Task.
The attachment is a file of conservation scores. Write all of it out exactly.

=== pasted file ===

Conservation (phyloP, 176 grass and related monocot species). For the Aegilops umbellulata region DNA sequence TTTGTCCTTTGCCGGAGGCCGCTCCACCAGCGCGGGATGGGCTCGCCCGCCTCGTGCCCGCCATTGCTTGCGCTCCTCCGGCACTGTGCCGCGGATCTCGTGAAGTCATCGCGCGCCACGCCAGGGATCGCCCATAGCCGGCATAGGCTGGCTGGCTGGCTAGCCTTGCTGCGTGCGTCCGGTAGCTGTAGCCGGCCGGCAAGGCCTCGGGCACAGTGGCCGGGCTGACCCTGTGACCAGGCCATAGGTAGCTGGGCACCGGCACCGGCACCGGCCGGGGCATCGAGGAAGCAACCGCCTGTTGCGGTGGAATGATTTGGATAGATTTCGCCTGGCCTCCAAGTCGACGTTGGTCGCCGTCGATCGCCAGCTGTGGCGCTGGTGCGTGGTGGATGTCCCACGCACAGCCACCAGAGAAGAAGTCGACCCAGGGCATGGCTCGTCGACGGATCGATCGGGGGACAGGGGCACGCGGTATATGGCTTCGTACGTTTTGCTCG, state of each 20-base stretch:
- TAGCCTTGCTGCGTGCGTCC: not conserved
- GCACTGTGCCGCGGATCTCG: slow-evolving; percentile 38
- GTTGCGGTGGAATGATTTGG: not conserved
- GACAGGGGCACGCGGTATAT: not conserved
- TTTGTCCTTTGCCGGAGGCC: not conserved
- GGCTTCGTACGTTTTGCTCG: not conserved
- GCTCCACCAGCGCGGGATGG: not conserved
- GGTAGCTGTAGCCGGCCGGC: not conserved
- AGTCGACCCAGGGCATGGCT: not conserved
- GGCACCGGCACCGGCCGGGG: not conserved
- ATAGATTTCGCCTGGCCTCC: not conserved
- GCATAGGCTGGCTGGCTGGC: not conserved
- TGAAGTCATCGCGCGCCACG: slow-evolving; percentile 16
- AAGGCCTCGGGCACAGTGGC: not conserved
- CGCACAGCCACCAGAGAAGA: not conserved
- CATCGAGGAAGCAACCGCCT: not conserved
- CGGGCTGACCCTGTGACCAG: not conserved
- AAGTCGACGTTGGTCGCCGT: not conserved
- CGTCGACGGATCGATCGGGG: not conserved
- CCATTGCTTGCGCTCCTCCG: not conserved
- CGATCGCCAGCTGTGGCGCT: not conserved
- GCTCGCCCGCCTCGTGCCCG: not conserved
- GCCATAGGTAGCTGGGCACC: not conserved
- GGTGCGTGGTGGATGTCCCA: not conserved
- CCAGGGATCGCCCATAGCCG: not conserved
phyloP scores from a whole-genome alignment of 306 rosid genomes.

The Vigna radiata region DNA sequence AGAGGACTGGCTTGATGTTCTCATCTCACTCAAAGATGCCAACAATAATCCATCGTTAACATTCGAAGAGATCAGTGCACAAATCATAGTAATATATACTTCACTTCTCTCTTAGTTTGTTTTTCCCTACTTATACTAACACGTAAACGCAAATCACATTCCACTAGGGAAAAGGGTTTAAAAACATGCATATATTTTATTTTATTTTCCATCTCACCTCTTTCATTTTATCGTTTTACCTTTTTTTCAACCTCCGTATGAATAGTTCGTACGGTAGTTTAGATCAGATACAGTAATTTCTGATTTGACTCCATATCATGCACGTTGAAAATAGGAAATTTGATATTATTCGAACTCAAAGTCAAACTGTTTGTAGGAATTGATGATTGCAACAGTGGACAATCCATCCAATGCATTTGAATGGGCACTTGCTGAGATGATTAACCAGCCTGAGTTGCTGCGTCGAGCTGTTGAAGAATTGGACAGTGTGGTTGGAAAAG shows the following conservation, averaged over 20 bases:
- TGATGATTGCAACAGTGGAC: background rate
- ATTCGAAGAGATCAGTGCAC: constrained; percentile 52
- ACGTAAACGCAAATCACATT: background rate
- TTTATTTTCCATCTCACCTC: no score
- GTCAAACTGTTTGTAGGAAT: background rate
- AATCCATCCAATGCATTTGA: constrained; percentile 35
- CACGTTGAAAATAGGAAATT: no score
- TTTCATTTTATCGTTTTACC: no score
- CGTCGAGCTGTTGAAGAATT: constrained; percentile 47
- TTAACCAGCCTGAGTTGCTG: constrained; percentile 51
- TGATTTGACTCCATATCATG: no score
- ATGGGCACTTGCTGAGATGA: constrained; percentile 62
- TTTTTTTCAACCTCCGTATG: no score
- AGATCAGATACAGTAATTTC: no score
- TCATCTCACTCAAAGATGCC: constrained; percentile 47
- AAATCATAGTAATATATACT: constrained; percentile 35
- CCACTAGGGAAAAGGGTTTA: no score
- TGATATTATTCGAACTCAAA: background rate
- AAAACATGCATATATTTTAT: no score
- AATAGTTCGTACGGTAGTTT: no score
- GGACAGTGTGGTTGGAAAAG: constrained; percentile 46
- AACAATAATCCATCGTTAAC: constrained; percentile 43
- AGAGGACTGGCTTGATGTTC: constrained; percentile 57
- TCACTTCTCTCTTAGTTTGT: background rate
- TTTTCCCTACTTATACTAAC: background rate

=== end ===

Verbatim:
Conservation (phyloP, 176 grass and related monocot species). For the Aegilops umbellulata region DNA sequence TTTGTCCTTTGCCGGAGGCCGCTCCACCAGCGCGGGATGGGCTCGCCCGCCTCGTGCCCGCCATTGCTTGCGCTCCTCCGGCACTGTGCCGCGGATCTCGTGAAGTCATCGCGCGCCACGCCAGGGATCGCCCATAGCCGGCATAGGCTGGCTGGCTGGCTAGCCTTGCTGCGTGCGTCCGGTAGCTGTAGCCGGCCGGCAAGGCCTCGGGCACAGTGGCCGGGCTGACCCTGTGACCAGGCCATAGGTAGCTGGGCACCGGCACCGGCACCGGCCGGGGCATCGAGGAAGCAACCGCCTGTTGCGGTGGAATGATTTGGATAGATTTCGCCTGGCCTCCAAGTCGACGTTGGTCGCCGTCGATCGCCAGCTGTGGCGCTGGTGCGTGGTGGATGTCCCACGCACAGCCACCAGAGAAGAAGTCGACCCAGGGCATGGCTCGTCGACGGATCGATCGGGGGACAGGGGCACGCGGTATATGGCTTCGTACGTTTTGCTCG, state of each 20-base stretch:
- TAGCCTTGCTGCGTGCGTCC: not conserved
- GCACTGTGCCGCGGATCTCG: slow-evolving; percentile 38
- GTTGCGGTGGAATGATTTGG: not conserved
- GACAGGGGCACGCGGTATAT: not conserved
- TTTGTCCTTTGCCGGAGGCC: not conserved
- GGCTTCGTACGTTTTGCTCG: not conserved
- GCTCCACCAGCGCGGGATGG: not conserved
- GGTAGCTGTAGCCGGCCGGC: not conserved
- AGTCGACCCAGGGCATGGCT: not conserved
- GGCACCGGCACCGGCCGGGG: not conserved
- ATAGATTTCGCCTGGCCTCC: not conserved
- GCATAGGCTGGCTGGCTGGC: not conserved
- TGAAGTCATCGCGCGCCACG: slow-evolving; percentile 16
- AAGGCCTCGGGCACAGTGGC: not conserved
- CGCACAGCCACCAGAGAAGA: not conserved
- CATCGAGGAAGCAACCGCCT: not conserved
- CGGGCTGACCCTGTGACCAG: not conserved
- AAGTCGACGTTGGTCGCCGT: not conserved
- CGTCGACGGATCGATCGGGG: not conserved
- CCATTGCTTGCGCTCCTCCG: not conserved
- CGATCGCCAGCTGTGGCGCT: not conserved
- GCTCGCCCGCCTCGTGCCCG: not conserved
- GCCATAGGTAGCTGGGCACC: not conserved
- GGTGCGTGGTGGATGTCCCA: not conserved
- CCAGGGATCGCCCATAGCCG: not conserved
phyloP scores from a whole-genome alignment of 306 rosid genomes.

The Vigna radiata region DNA sequence AGAGGACTGGCTTGATGTTCTCATCTCACTCAAAGATGCCAACAATAATCCATCGTTAACATTCGAAGAGATCAGTGCACAAATCATAGTAATATATACTTCACTTCTCTCTTAGTTTGTTTTTCCCTACTTATACTAACACGTAAACGCAAATCACATTCCACTAGGGAAAAGGGTTTAAAAACATGCATATATTTTATTTTATTTTCCATCTCACCTCTTTCATTTTATCGTTTTACCTTTTTTTCAACCTCCGTATGAATAGTTCGTACGGTAGTTTAGATCAGATACAGTAATTTCTGATTTGACTCCATATCATGCACGTTGAAAATAGGAAATTTGATATTATTCGAACTCAAAGTCAAACTGTTTGTAGGAATTGATGATTGCAACAGTGGACAATCCATCCAATGCATTTGAATGGGCACTTGCTGAGATGATTAACCAGCCTGAGTTGCTGCGTCGAGCTGTTGAAGAATTGGACAGTGTGGTTGGAAAAG shows the following conservation, averaged over 20 bases:
- TGATGATTGCAACAGTGGAC: background rate
- ATTCGAAGAGATCAGTGCAC: constrained; percentile 52
- ACGTAAACGCAAATCACATT: background rate
- TTTATTTTCCATCTCACCTC: no score
- GTCAAACTGTTTGTAGGAAT: background rate
- AATCCATCCAATGCATTTGA: constrained; percentile 35
- CACGTTGAAAATAGGAAATT: no score
- TTTCATTTTATCGTTTTACC: no score
- CGTCGAGCTGTTGAAGAATT: constrained; percentile 47
- TTAACCAGCCTGAGTTGCTG: constrained; percentile 51
- TGATTTGACTCCATATCATG: no score
- ATGGGCACTTGCTGAGATGA: constrained; percentile 62
- TTTTTTTCAACCTCCGTATG: no score
- AGATCAGATACAGTAATTTC: no score
- TCATCTCACTCAAAGATGCC: constrained; percentile 47
- AAATCATAGTAATATATACT: constrained; percentile 35
- CCACTAGGGAAAAGGGTTTA: no score
- TGATATTATTCGAACTCAAA: background rate
- AAAACATGCATATATTTTAT: no score
- AATAGTTCGTACGGTAGTTT: no score
- GGACAGTGTGGTTGGAAAAG: constrained; percentile 46
- AACAATAATCCATCGTTAAC: constrained; percentile 43
- AGAGGACTGGCTTGATGTTC: constrained; percentile 57
- TCACTTCTCTCTTAGTTTGT: background rate
- TTTTCCCTACTTATACTAAC: background rate